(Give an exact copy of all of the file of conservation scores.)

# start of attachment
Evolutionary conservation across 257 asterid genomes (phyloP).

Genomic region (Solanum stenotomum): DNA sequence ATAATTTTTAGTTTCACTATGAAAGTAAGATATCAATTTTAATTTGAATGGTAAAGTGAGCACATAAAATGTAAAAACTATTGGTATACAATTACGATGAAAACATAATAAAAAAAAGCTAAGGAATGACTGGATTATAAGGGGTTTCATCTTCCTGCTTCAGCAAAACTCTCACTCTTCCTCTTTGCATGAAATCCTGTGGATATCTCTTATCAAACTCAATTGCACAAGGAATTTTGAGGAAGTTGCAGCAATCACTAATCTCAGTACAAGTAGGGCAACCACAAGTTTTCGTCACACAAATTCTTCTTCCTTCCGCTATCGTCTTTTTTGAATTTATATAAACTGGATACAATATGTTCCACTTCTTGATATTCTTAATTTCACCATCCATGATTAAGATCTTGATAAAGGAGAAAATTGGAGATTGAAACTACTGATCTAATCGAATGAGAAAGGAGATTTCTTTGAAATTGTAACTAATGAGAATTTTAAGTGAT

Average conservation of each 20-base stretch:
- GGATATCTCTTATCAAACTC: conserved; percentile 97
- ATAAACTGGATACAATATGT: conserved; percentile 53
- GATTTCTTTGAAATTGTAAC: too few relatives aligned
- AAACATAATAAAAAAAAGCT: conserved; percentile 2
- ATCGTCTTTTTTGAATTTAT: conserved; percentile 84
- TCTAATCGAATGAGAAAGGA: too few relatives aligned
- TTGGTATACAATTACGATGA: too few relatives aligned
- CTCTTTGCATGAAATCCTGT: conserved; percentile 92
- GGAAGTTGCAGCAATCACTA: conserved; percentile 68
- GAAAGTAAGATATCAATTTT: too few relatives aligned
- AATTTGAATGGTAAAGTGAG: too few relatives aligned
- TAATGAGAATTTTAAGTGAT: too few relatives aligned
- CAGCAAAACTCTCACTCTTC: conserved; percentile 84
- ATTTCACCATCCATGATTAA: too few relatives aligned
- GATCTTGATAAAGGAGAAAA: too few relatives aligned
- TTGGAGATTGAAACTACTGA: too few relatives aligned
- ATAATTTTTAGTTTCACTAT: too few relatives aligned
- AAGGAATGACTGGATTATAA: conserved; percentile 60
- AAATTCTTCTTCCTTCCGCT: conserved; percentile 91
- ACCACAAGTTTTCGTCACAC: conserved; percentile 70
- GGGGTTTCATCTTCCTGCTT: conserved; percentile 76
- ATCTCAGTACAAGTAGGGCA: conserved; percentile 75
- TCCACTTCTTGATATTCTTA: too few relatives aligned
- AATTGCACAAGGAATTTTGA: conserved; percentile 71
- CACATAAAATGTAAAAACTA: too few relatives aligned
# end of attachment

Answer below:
Evolutionary conservation across 257 asterid genomes (phyloP).

Genomic region (Solanum stenotomum): DNA sequence ATAATTTTTAGTTTCACTATGAAAGTAAGATATCAATTTTAATTTGAATGGTAAAGTGAGCACATAAAATGTAAAAACTATTGGTATACAATTACGATGAAAACATAATAAAAAAAAGCTAAGGAATGACTGGATTATAAGGGGTTTCATCTTCCTGCTTCAGCAAAACTCTCACTCTTCCTCTTTGCATGAAATCCTGTGGATATCTCTTATCAAACTCAATTGCACAAGGAATTTTGAGGAAGTTGCAGCAATCACTAATCTCAGTACAAGTAGGGCAACCACAAGTTTTCGTCACACAAATTCTTCTTCCTTCCGCTATCGTCTTTTTTGAATTTATATAAACTGGATACAATATGTTCCACTTCTTGATATTCTTAATTTCACCATCCATGATTAAGATCTTGATAAAGGAGAAAATTGGAGATTGAAACTACTGATCTAATCGAATGAGAAAGGAGATTTCTTTGAAATTGTAACTAATGAGAATTTTAAGTGAT

Average conservation of each 20-base stretch:
- GGATATCTCTTATCAAACTC: conserved; percentile 97
- ATAAACTGGATACAATATGT: conserved; percentile 53
- GATTTCTTTGAAATTGTAAC: too few relatives aligned
- AAACATAATAAAAAAAAGCT: conserved; percentile 2
- ATCGTCTTTTTTGAATTTAT: conserved; percentile 84
- TCTAATCGAATGAGAAAGGA: too few relatives aligned
- TTGGTATACAATTACGATGA: too few relatives aligned
- CTCTTTGCATGAAATCCTGT: conserved; percentile 92
- GGAAGTTGCAGCAATCACTA: conserved; percentile 68
- GAAAGTAAGATATCAATTTT: too few relatives aligned
- AATTTGAATGGTAAAGTGAG: too few relatives aligned
- TAATGAGAATTTTAAGTGAT: too few relatives aligned
- CAGCAAAACTCTCACTCTTC: conserved; percentile 84
- ATTTCACCATCCATGATTAA: too few relatives aligned
- GATCTTGATAAAGGAGAAAA: too few relatives aligned
- TTGGAGATTGAAACTACTGA: too few relatives aligned
- ATAATTTTTAGTTTCACTAT: too few relatives aligned
- AAGGAATGACTGGATTATAA: conserved; percentile 60
- AAATTCTTCTTCCTTCCGCT: conserved; percentile 91
- ACCACAAGTTTTCGTCACAC: conserved; percentile 70
- GGGGTTTCATCTTCCTGCTT: conserved; percentile 76
- ATCTCAGTACAAGTAGGGCA: conserved; percentile 75
- TCCACTTCTTGATATTCTTA: too few relatives aligned
- AATTGCACAAGGAATTTTGA: conserved; percentile 71
- CACATAAAATGTAAAAACTA: too few relatives aligned